Study: EHRs Do Not Prompt Hospitals To Overbill Medicare

July 9, 2014 in News

Electronic health records do not raise the risk of hospitals overbilling Medicare, according to a study published this week in the journal Health Affairs, EHR Intelligence reports (Bresnick, EHR Intelligence, 7/9).


In 2012, a Center for Public Integrity investigation, as well as a New York Times analysis, found that EHR systems could be contributing to a rise in upcoding, a process in which health care providers overbill by selecting higher-paying treatment codes.

In September 2012, Attorney General Eric Holder and HHS Secretary Kathleen Sebelius sent a letter to several health care and hospital associations warning that the Obama administration will not tolerate hospitals’ attempts to “game the system” by using EHR systems to boost Medicare and Medicaid payments (iHealthBeat, 7/22/13).

Details of Study

For the new study, researchers examined whether U.S. hospitals using EHRs had greater increases in the severity of patients’ conditions and in overall Medicare billing than hospitals that had not yet adopted EHRs (University of Michigan release, 7/8).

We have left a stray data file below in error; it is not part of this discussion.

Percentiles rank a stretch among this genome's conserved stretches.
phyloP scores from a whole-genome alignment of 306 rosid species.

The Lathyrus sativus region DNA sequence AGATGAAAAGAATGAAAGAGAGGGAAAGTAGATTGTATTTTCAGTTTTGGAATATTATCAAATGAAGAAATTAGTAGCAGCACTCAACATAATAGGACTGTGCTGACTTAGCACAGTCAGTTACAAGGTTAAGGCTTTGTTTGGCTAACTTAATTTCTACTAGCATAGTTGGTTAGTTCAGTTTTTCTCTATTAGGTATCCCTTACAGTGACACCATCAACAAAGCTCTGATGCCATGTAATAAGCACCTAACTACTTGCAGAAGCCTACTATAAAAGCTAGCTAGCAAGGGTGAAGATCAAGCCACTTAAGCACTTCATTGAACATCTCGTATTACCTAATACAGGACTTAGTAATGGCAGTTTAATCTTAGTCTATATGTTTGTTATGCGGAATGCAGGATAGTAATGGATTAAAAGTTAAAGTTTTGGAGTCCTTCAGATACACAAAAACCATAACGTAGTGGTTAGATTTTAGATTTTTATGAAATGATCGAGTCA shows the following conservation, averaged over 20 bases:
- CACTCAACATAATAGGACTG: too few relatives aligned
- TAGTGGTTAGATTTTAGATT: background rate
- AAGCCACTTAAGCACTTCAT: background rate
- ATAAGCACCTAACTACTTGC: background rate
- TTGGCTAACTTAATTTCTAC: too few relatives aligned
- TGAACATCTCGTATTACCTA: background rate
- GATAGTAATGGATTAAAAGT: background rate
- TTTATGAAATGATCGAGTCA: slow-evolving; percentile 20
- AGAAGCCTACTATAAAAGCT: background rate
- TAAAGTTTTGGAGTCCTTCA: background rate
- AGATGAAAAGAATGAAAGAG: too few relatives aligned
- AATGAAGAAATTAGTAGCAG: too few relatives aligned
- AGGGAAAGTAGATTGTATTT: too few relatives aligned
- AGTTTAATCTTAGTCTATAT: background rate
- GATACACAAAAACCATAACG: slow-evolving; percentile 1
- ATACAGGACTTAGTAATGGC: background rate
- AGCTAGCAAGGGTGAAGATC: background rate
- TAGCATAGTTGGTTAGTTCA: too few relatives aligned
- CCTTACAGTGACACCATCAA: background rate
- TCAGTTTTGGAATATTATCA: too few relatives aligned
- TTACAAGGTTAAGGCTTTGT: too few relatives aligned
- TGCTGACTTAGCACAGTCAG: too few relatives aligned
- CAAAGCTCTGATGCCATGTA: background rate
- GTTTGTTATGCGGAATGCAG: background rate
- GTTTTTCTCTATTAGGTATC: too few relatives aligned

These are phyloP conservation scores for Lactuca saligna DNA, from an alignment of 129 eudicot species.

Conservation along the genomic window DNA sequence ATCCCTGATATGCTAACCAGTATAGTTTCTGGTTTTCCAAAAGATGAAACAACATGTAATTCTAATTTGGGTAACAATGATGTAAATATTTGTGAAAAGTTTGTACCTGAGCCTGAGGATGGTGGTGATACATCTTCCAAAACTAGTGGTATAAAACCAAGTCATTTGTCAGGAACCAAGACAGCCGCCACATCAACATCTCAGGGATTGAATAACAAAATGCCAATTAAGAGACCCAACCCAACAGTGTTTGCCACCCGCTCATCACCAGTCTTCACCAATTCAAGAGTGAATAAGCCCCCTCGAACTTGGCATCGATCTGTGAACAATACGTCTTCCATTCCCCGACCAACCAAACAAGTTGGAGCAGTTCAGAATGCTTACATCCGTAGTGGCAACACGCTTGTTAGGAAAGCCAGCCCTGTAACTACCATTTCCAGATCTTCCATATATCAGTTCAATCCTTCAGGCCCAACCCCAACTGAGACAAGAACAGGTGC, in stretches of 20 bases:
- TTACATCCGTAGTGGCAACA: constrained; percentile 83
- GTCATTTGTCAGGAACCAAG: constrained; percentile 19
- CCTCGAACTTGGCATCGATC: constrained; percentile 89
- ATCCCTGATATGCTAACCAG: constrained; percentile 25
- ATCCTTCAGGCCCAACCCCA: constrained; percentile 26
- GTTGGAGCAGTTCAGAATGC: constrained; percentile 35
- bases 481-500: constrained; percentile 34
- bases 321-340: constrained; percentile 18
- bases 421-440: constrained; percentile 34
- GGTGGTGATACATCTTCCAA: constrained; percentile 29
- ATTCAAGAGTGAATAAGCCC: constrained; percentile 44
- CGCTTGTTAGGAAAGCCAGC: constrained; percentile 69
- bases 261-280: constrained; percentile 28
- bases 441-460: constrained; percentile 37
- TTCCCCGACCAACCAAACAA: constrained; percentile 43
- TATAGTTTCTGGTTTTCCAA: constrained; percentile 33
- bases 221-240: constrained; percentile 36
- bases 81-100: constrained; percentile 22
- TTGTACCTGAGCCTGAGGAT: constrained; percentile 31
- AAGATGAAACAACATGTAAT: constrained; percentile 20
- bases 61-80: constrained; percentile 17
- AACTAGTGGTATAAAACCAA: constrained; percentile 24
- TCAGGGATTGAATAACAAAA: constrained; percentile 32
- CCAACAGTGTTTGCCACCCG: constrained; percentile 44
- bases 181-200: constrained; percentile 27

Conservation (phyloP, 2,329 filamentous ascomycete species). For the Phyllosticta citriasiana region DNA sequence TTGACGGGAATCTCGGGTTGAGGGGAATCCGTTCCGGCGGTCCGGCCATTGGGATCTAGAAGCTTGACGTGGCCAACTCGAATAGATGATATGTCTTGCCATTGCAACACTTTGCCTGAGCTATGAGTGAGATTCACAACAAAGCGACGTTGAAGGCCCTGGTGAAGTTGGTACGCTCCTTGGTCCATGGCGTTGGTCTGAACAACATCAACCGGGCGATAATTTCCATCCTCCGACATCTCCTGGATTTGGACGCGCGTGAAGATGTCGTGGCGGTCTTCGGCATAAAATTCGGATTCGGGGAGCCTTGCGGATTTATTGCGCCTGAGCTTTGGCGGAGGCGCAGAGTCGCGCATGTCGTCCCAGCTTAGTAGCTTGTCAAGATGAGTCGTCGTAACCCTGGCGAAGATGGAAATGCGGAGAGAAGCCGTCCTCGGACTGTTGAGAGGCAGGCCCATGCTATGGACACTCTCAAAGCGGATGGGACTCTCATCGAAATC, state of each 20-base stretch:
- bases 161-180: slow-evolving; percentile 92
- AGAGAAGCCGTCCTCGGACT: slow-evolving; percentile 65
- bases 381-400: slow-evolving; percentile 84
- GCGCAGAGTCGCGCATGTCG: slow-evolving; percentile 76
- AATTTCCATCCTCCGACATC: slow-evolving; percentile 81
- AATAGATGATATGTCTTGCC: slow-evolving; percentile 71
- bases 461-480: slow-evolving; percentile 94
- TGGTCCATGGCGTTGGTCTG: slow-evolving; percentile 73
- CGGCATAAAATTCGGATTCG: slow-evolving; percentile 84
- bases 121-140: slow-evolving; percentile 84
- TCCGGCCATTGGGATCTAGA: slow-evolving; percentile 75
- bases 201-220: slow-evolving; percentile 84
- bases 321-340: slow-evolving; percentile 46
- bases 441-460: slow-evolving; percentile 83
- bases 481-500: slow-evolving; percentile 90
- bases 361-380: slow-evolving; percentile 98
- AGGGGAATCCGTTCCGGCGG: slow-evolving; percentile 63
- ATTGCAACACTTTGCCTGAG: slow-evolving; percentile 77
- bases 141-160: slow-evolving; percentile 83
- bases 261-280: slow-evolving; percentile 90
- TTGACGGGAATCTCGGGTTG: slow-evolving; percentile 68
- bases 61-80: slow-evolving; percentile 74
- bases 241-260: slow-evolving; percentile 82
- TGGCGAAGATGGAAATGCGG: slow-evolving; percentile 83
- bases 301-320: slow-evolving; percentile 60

Specifically, the researchers compared billing records from 2008 to 2010 on 393 hospitals that had adopted EHRs with the billing records of 782 hospitals that were using paper records (Adler-Milstein/Jha, Health Affairs, July 2014). They organized their research so hospital comparisons involved hospitals of the same size and type, such as a teaching hospital or a for-profit organization (Whitney, NPR/Kaiser Health News, 7/8).


The researchers found that both hospitals using EHR systems and those using paper records increased the weight of their coding at nearly identical rates. The findings held across several sub-groups, including:

  • For-profit hospitals;
  • Hospitals in very competitive markets; and
  • Hospitals with the highest proportion of Medicare patients (Tahir, Modern Healthcare, 7/8).


Ashish Jha, one of the study authors and a researcher at the Harvard School of Public Health, said policymakers should not “worry about excessive billing” in hospitals that have adopted EHR systems because the “empirical evidence says this should not be a big focus of attention.”

However, Donald Simborg, an EHR expert and policy adviser, said that the study examined inpatient stays rather than emergency departments and outpatient clinics. He said that hospitals “already have software that helps them” maximize inpatient hospital stay billing, but that EDs and outpatient centers are just now acquiring digital record keeping systems, which sometimes spurs providers to over-document and overbill (NPR/Kaiser Health News, 7/8).

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